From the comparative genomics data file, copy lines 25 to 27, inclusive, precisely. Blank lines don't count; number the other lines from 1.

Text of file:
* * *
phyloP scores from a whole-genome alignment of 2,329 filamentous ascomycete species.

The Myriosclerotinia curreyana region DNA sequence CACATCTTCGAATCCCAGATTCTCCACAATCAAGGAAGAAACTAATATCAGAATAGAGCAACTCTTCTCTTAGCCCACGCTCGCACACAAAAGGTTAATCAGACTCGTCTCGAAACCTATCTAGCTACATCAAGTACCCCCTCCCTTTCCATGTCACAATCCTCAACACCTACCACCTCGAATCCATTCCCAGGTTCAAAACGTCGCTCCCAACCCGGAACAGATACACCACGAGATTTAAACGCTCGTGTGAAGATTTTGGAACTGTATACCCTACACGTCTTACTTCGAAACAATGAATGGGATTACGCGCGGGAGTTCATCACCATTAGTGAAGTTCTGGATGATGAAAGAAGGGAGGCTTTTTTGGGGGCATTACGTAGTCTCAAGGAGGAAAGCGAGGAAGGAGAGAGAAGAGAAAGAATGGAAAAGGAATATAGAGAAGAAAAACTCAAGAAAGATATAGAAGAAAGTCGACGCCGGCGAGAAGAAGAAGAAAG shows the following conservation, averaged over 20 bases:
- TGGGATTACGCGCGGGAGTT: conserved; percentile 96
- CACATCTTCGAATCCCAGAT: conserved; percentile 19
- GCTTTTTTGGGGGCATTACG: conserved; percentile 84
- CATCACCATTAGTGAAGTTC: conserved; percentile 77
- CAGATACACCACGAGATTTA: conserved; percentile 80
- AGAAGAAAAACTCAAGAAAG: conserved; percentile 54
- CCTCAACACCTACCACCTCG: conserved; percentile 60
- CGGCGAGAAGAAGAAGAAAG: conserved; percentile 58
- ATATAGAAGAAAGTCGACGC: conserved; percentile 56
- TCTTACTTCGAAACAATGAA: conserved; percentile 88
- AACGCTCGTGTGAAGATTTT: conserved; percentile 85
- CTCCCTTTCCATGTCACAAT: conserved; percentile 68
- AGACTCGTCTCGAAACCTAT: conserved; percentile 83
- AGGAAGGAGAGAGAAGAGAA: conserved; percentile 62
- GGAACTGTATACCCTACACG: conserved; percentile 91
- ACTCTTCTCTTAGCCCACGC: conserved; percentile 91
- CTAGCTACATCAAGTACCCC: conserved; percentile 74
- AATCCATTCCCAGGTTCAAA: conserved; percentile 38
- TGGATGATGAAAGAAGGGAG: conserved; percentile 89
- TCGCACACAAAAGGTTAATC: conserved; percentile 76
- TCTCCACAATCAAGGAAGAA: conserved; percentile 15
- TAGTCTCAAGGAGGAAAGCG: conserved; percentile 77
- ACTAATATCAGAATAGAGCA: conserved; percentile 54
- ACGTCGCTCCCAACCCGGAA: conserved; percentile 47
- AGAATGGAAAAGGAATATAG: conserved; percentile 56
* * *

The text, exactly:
- ACTAATATCAGAATAGAGCA: conserved; percentile 54
- ACGTCGCTCCCAACCCGGAA: conserved; percentile 47
- AGAATGGAAAAGGAATATAG: conserved; percentile 56